Litepanels Sola ENG Fresnel Light

While quantum leaps in camera technology, including bang for the buck, have become the norm in the 21st century and are widely recognized, advances in support gear, such as camera lighting, have been subtler, and have been received with less fanfare. However, there is no denying that LEDs have revolutionized portable lighting in terms of Lux per pound and dollar. In terms of LEDs, Litepanels has been a key player in producing brighter, lighter, cooler lighting for production applications. They were the first to create LED sun guns and now they're first to bring to market camera-mounted LED Fresnels.

Litepanels Sola ENG FresnelFEATURES

Litepanels new Sola ENG is touted as the first LED-Fresnel instrument designed specifically for on-camera applications. As with most LED fixtures, it's daylight-balanced and uses only a fraction of the power of conventional camera lights. As a result it operates much cooler than quartz-based lights.

Sola ENG Fresnels also feature instant dimming from 0 to 100 percent with no noticeable color shift, and as Fresnels, they also can focus from 10 to 70 degrees. While Sola ENGs are designed for on-camera use, they can also readily be mounted on a standard light stand. The kit also includes barn doors for additional beam focusing and shadow control.

The fixtures are designed to be fully flicker-free and their light intensity and color remain constant, even as battery voltage declines. Sola ENGs draw only 30 Watts—that's less than one-eighth the power required by the 250 Watt tungsten light which it equals in candle power. It packs incredible punch for a softball-sized light head. In the 10-degree spot mode its center beam has a maximum illumination of more than 5,800 Lux. At six feet this drops to 160 Lux. When the beam is fully diffused to 70 degrees, its maximum center beam illumination is more than 1,200 Lux. However, this drops to a bit more than 32 Lux at six feet.

The Sola ENG is very compact, measuring 4x4x5-inches, and weighs slightly less than one pound. The Fresnel lens itself is three-inches in diameter. The unit is powered via standard ENG 14.4 Volt batteries by a two-pin D tap. The fixture incorporates a low noise cooling fan.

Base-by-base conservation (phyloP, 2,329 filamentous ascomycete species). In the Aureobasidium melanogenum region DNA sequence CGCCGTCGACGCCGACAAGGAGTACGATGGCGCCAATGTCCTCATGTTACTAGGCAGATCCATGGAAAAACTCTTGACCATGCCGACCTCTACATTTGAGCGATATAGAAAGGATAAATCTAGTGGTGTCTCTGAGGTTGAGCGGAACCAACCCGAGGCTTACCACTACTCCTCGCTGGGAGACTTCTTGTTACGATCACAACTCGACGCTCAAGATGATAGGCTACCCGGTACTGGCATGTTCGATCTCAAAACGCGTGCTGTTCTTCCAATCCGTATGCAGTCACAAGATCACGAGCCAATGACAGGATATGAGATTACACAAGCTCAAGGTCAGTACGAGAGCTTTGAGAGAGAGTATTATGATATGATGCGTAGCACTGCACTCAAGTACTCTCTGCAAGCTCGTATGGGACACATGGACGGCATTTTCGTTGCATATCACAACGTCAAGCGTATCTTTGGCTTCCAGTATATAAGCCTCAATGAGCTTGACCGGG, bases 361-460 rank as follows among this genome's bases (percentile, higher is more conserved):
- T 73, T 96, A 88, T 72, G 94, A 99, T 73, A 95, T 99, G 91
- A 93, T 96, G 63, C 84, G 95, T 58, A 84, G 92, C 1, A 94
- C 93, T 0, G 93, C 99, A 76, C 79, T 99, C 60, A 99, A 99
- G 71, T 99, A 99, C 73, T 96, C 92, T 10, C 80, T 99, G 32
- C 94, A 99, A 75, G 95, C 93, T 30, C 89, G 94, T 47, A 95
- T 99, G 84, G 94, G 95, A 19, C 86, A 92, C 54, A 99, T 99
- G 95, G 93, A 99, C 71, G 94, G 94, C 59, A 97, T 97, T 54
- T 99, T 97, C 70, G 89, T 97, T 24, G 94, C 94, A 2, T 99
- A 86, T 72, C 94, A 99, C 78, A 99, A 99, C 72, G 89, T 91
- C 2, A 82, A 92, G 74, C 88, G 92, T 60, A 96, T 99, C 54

The Sola ENG kit includes two-way barn doors, a set of three gel filters, and a ball head/shoe mount adapter. All of these components fit into a very compact, quick-draw padded black case, which can be added to other sundries in your day pack.


The Sola ENG is remarkably compact, and is comparable in diameter and mass to a softball. Its coiled power cable is hard-wired for quick deployment.

The first thing you notice about the unit is the two thick, grooved dials side by side at its back end. The first one does double duty as a power switch and dimmer. A quick turn clockwise turns the fixture on and activates a green LED. Continued rotation dims the lamp in a slow and continuous manner. The broader inner dial is a ring which focuses the beam at progressively smaller angles as the ring is turned clockwise.

Both rings are rubberized for easy handling. The power/dimmer ring is geared down to turn slowly. In contrast, the focusing ring is geared much looser to quickly adjust from spot to broad beam.

The Sola ENG comes with a short modular mounting post with a swiveling head. The latter has a quarter-inch threaded bolt for direct attachment to the Sola ENG head, which can then be locked down at any angle, from 30 to roughly 60 degrees in either direction.

There's a shoe adapter for on-camera mounting. This slides into any camera shoe receptacle and can be snugged down.